Countries must be patient in reviving their economies and must start strategizing and implementing green recovery immediately by enhancing the awareness and engagement of their respective future decision-makers, the youth. This will be the deciding factor on whether actual progress can be made towards achieving the SDG’s, that seems harder now due to pandemic pushing us back many years. The concerned youth shall demand greater attention of this green recovery programme towards behavioural and lifestyle changes to protect our ecosystems and climate while accelerating economic revival. A few noticeable initiatives with linkages towards green recovery approach (though with limited focus on youth engagement) include, the European Union’s Green Deal; the focus on climate action by G20 Countries that account for around 80% of current global greenhouses gas emissions (Barbier, 2020); and measures by OECD and partner countries (OECD, 2020) focused on transition to greener economies. In order to sustain the effectiveness of such initiatives, it is critical to converge the focus on a crucial and unique human resource, the youth.
This calls for a youth empowerment based green recovery programme with a few specific aspects such as:
- Allocation of resources to major upliftment of youth skills and availability of resources for them in addition to existing focus on emergency loans and fund distribution to poor households and small-scale businesses. Youth empowerment shall also lead to increased output in businesses and households becoming self-reliant. The voices of youth to receive attention through dedicated youth columns in national daily’s to capture and highlight a new perspective for greater awareness generation.
- Productive engagement:
- Greater allocation of funds for integrating education online, as nearly 45% students worldwide do not have access to internet (WEF, 2020).
- Curriculum changes to ensure awareness about green recovery and its benefits and how to contribute at individual and institutional level.
- Vocational training for skills relating to green energy systems for private and government jobs such as that of solar panels installation, rainwater harvesting systems and electric vehicle maintenance.
- Increased youth representation in governance and decision making bodies.
- Stop funding and subsidies for new carbon intensive projects rather provide incentives for cleaner energy based development in villages and cities and more importantly by making youth aware of such schemes. The well aware youth that have a large network of contacts on social media, can be at forefront of this movement. The youth with more energy and time, can rapidly catalyse a large shift by holding campaigns both online and physically.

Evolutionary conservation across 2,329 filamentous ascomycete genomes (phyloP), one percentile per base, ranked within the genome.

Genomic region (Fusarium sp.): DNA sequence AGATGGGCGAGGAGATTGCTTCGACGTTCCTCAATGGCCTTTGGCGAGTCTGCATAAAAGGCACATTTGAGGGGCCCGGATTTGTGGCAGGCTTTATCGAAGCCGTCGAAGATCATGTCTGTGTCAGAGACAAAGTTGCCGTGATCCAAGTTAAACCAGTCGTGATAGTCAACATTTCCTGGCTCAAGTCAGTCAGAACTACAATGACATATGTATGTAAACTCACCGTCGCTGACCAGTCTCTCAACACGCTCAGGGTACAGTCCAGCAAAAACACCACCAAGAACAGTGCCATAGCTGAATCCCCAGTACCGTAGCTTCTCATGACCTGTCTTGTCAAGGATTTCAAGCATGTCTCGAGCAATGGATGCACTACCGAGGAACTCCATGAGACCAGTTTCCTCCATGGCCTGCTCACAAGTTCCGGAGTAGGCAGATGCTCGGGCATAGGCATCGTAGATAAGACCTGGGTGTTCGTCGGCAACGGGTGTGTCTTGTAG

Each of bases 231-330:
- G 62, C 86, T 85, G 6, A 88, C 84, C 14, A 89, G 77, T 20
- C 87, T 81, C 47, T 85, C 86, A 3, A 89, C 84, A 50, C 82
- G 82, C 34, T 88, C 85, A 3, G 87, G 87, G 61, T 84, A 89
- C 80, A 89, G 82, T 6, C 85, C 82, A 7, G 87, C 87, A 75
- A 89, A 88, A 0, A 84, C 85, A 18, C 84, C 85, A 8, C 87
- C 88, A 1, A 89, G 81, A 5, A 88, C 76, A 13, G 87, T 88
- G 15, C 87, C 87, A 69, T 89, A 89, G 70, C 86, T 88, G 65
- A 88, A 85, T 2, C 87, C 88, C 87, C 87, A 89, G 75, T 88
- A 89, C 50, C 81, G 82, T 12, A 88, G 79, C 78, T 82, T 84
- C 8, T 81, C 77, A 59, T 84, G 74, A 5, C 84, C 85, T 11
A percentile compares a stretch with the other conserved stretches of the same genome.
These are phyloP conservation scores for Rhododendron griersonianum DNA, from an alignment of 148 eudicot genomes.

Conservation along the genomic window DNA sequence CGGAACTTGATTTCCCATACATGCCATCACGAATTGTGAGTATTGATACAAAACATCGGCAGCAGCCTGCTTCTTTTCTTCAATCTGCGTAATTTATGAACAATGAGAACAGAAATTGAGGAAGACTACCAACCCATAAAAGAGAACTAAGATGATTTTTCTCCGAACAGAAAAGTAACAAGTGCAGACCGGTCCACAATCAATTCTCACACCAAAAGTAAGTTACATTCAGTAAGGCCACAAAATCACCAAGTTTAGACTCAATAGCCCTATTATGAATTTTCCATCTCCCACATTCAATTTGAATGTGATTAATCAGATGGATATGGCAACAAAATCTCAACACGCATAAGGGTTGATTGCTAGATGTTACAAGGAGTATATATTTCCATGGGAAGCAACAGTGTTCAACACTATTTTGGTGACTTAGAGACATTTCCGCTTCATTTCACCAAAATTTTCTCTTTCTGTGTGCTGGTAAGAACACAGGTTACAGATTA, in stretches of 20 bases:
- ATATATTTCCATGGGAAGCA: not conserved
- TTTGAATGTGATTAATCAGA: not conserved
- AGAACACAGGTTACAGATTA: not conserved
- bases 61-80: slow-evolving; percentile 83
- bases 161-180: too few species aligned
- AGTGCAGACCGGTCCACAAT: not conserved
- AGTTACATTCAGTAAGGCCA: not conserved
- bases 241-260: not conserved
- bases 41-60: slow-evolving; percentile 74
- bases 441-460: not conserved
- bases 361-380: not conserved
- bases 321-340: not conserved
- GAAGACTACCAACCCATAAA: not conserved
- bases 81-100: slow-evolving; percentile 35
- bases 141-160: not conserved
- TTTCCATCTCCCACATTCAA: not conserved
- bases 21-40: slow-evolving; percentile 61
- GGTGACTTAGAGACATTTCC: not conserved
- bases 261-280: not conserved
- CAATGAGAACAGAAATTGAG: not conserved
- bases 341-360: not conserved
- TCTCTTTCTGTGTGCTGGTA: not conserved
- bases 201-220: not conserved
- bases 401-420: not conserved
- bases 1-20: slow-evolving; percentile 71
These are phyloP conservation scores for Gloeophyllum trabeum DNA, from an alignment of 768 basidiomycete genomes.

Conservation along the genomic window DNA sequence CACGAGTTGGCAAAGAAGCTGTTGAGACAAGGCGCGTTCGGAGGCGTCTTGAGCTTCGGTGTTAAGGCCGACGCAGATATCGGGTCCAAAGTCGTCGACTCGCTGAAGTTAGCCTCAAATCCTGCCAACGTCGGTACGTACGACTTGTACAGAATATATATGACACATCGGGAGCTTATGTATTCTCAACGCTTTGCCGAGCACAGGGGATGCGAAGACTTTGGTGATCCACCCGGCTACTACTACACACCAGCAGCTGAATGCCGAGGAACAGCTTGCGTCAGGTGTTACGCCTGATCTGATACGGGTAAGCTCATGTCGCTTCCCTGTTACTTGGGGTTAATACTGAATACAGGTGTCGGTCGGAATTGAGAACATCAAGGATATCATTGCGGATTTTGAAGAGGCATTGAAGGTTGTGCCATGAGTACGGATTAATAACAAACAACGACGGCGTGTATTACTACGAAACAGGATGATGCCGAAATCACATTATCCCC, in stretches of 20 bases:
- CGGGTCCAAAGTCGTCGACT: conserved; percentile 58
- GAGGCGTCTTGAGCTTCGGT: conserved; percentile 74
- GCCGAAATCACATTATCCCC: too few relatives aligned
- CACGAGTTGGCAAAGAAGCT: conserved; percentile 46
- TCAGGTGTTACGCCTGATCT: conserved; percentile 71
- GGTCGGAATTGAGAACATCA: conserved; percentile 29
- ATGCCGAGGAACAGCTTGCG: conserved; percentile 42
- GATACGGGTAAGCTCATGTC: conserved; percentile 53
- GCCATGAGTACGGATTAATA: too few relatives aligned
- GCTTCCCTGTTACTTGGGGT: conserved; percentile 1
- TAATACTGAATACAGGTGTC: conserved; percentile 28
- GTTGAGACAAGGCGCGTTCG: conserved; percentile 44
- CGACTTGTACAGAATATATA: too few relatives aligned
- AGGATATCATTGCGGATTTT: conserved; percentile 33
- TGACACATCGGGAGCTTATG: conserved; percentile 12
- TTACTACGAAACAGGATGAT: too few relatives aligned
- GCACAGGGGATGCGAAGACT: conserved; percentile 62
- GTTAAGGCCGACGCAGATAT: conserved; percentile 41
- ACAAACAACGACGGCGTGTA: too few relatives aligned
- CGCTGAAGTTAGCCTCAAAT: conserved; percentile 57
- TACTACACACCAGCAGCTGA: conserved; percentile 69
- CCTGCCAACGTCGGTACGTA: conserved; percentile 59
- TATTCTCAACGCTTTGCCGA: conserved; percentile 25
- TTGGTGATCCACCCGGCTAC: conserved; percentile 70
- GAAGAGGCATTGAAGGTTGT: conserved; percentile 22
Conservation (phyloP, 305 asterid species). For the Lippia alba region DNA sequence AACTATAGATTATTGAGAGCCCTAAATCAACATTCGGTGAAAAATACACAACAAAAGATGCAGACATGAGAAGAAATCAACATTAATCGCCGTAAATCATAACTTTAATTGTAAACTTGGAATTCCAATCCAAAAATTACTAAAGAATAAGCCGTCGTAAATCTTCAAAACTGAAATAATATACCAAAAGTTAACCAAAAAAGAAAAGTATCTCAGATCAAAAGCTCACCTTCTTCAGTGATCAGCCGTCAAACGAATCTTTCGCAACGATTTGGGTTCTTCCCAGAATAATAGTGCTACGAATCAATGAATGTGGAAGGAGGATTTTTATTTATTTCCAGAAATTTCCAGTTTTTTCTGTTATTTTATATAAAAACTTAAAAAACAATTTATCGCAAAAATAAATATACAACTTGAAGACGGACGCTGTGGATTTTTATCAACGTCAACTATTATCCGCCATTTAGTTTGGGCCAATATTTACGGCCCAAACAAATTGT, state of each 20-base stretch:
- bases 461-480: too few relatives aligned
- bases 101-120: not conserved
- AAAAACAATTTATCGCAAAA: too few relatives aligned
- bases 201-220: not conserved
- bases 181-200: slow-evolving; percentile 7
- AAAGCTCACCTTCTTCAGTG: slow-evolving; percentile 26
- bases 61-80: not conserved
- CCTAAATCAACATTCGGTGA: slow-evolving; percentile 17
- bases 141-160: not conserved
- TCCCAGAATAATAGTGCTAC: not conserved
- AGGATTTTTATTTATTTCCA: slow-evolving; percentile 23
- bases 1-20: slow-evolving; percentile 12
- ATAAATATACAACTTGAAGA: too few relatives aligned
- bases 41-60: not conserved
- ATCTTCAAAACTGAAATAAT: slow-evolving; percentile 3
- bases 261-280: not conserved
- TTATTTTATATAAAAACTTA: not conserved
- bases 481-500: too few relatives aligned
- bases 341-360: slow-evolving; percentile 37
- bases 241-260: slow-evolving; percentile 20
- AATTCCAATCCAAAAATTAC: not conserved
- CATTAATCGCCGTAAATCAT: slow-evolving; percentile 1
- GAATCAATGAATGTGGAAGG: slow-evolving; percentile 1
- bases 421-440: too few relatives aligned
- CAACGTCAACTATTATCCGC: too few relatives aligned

- SDG18: To advance humanity’s progress on all 17 SDGs, it is essential for global community to have special emphasis on ‘youth empowerment based green recovery’ as a new sustainable development goal – SDG18!
While we have talked of greener futures and development goals for over two decades now, why has there been very limited action on transition towards sustainable lifestyles and economies? Even after the financial stability harnessed by a few countries who invested in green fiscal stimulus during global economic disaster of 2008, why haven’t we learnt our lessons of putting green economic recovery at the forefront of economic crises? Why aren’t there hundreds of youth activists in the realm of sustainable development and associated crucial areas like climate change? The answer is simple: our governments and world leaders fail to see the missing link between them and future world leaders. In post pandemic era, special focus of global community on harnessing youth as a resource for “our” green recovery programme and its success in building a future resilient society, is vital!
- Barbier, E.B. 2020. Greening the Post-pandemic Recovery in the G20. Environ Resource Econ 76, 685–703. https://link.springer.com/article/10.1007/s10640-020-00437-w
- International Energy Agency. 2020. Green stimulus after the 2008 crisis. https://www.iea.org/articles/green-stimulus-after-the-2008-crisis
- International Labour Organization, 2020. Asia-Pacific Employment and Social Outlook 2020.https://www.ilo.org/global/about-the-ilo/multimedia/maps-and-charts/enhanced/WCMS_764077/lang–en/index.htm
- Ministry Of Statistics and Programme Implementation, Government of India. 2020. Press Note. http://www.mospi.gov.in/sites/default/files/press_release/PRESS_NOTE-Q1_2020-21.pdf
- Singhal, V. April, 2020. Stunting Our Immediate Future: A Teenage Perspective on Covid19 and Its Challenges. The Nature of Cities. https://www.thenatureofcities.com/2020/04/26/stunting-our-immediate-future-a-teenage-perspective-on-covid-19-and-its-challenges/
- The Organization for Economic Cooperation and Development. 2020. Making the green recovery work for jobs, income and growth.
- UN Environment, 2020. Learning for a green recovery.
- World Economic Forum, 2020. Coronavirus has exposed the digital divide like never before, https://www.weforum.org/agenda/2020/04/coronavirus-covid-19-pandemic-digital-divide-internet-data-broadband-mobbile/